When grandmas have babies Test-tube twins to a 53-year-old

Arthur Caplan

November 23, 1992|By Arthur Caplan

A 53-YEAR-OLD California woman gave birth Nov. 11 to twins. Giving birth at 53 is remarkable enough, but even more remarkably, the woman had the babies even though she had lost the ability to make eggs.

Mary Shearing and her 32-year-old husband, Don, created the twins using eggs donated by a woman in her 20s. The eggs were then fertilized using a process known as in vitro fertilization.

The eggs were surgically removed from the donor and mixed with Don's sperm in a laboratory dish; some of the resulting embryos then were reimplanted in Mary Shearing's womb, where they became Amy Leigh and Kelly Ann.

I heard about the birth of the twins on TV. The newscaster said that Mary Shearing was the first woman to successfully give birth after menopause to twins.

But the ethical issues raised when a 53-year-old woman uses donated eggs to get pregnant are not so simple. Not because a couple is somehow too "old" to be parents. But because the procedure may be too dangerous for the children who are created in this way.

Mary Shearing and her husband, Don, went public last October about their efforts to have a child. They and their doctors at Martin Luther Hospital held a press conference to a rapt audience of dozens of journalists, at which they announced that Mary was the oldest post-menopausal woman ever to become pregnant.

The media quickly grabbed the story and ran out to find people who didn't think what the Shearings were doing was such a hot idea. Some professional hand-wringers, including me, wondered whether it was a good idea for a 53-year-old woman to face the rigors of pregnancy. Others expressed concern about whether it was fair to bring a baby into the world knowing that the kid would be entering high school about the time mom was applying for Medicare.

Don and Mary Shearing weren't very worried about the age factor. "While it is important," Mary said, "it is not something you run your life by."

Their doctor, David Diaz, noted that Mary was in good health and was very fit, making her chances of having a successful childbirth equal to those of a younger woman.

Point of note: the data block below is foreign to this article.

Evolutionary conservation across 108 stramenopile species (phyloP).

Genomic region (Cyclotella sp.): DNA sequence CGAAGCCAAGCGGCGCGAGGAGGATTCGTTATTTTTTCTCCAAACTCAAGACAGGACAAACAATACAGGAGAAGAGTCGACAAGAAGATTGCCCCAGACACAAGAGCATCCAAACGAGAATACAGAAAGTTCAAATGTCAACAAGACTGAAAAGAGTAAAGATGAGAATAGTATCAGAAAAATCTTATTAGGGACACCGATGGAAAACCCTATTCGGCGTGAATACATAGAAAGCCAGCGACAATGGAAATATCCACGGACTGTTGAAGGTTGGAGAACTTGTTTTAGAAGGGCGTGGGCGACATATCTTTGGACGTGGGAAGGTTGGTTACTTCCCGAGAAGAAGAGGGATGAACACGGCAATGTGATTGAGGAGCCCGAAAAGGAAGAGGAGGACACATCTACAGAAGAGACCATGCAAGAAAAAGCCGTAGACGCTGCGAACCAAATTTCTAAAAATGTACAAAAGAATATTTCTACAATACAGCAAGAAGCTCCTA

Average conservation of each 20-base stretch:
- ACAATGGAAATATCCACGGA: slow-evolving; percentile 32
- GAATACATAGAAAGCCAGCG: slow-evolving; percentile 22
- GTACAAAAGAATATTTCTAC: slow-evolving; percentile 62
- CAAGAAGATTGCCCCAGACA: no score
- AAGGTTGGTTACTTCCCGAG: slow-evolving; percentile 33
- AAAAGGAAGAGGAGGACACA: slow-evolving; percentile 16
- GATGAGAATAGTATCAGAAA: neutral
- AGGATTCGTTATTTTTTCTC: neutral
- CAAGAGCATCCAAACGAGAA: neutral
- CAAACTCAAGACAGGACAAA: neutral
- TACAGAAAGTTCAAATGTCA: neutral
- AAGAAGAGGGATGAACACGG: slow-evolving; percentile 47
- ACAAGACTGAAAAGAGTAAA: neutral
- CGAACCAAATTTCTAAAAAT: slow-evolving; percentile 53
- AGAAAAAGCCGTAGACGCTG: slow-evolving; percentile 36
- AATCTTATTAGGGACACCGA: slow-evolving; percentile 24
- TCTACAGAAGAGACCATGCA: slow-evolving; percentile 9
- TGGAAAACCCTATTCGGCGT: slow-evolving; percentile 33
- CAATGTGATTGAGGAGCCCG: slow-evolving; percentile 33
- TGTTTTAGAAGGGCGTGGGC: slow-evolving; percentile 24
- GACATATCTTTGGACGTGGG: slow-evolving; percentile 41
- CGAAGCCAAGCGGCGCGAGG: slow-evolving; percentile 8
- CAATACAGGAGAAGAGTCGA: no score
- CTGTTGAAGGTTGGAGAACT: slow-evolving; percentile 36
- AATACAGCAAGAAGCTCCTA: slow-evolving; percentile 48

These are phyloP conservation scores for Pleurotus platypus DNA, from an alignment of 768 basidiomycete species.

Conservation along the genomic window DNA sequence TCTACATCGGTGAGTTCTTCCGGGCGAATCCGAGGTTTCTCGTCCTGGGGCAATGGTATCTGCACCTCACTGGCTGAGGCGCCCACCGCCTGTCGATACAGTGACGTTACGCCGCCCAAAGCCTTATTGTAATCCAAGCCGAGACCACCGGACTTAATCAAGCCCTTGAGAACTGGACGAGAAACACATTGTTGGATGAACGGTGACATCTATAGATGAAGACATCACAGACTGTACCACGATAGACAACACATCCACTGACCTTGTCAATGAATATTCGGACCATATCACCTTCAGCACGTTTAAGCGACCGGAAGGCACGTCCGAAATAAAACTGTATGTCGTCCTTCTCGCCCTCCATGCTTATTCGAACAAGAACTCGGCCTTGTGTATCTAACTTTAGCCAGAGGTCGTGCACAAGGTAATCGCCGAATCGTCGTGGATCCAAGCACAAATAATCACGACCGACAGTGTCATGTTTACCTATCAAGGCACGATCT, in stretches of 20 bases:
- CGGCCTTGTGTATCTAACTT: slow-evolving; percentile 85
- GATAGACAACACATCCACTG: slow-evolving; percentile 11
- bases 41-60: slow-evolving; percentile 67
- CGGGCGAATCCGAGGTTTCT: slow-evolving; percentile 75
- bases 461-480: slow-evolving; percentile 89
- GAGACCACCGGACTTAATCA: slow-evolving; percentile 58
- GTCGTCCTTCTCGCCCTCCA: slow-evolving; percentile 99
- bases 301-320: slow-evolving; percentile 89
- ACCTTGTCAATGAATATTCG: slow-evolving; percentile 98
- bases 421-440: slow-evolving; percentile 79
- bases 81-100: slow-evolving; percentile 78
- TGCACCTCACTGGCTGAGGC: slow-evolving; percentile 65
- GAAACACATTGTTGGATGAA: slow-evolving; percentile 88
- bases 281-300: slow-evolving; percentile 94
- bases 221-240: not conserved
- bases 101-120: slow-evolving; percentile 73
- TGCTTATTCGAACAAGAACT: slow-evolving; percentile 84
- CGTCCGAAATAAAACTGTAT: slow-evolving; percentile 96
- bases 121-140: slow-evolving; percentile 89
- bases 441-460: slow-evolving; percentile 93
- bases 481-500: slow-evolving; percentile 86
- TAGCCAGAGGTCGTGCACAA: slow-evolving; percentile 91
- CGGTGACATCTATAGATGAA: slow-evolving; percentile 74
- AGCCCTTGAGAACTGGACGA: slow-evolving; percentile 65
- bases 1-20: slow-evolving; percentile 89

Lots of couples fell asleep arguing about whether grandmoms ought to have babies. But the birth of the twins ought to remind us that more than adult choices and preferences are involved when technology is used to make a baby.

Mary and Don Shearing's twins arrived three months early. One of the 28-week-old twins weighed 2 pounds, 2 ounces, at birth; the other 2 pounds, 12 ounces. They are very low birth weight, very premature babies. And they are the reason we need to proceed more cautiously in using egg donation and in vitro fertilization to permit older women to get pregnant.

Premature babies face some very dismal statistics. About a quarter of all children born at 28 weeks die. Roughly one in 10 have severe bleeding in their brains that can cause retardation and other problems. Thirteen percent have chronic lung failure. Nearly a quarter have significant physical or mental impairment.

Premature babies spend a lot of time in neonatal intensive care. The cost of one day for infant intensive care is $2,500. Bills of $50,000 to $100,000 are not at all uncommon for preemies the size of the Shearing twins.

Extreme preemies also face a 30 percent chance of having to go back to the hospital for a long stay at least once during their first year of life because they get another serious illness.

The technology to rescue extremely premature very low birth weight babies is so new that there is relatively little information on how these kids do as adults.

Families like the Shearings ought be free to have kids without requiring the permission of the government, ethicists or anyone else. But when it comes to reproductive technologies, it is silly and morally irresponsible to behave as if medical science knows what it is doing when it does not.

There are very real risks when older women get pregnant. These can, however, be explained so a woman can choose what she wants to do. The problem with using egg donation in menopausal woman is that it poses very real, even fatal risks not only to the mom but to her babies. There is a very good chance that older mothers will not be able to carry a pregnancy safely to term.

So not only do we need to consider the health of the mother, but also the legal ambiguities about maternity that arise when donor eggs are used, the downside of having older parents and the real risk that any children who result face a real risk of being born too soon so soon that they risk death or permanent severe disability.

It seems rude, even cruel to say that a technology that holds out the promise of having a child to a desperate woman or couple ought not be used because it is too risky. Still, the doctors and couples who want to use this technique must remember that they are experimenting with the lives of children who cannot give their consent.

Arthur Caplan is director of the Center for Biomedical Ethics at the University of Minnesota Medical School.

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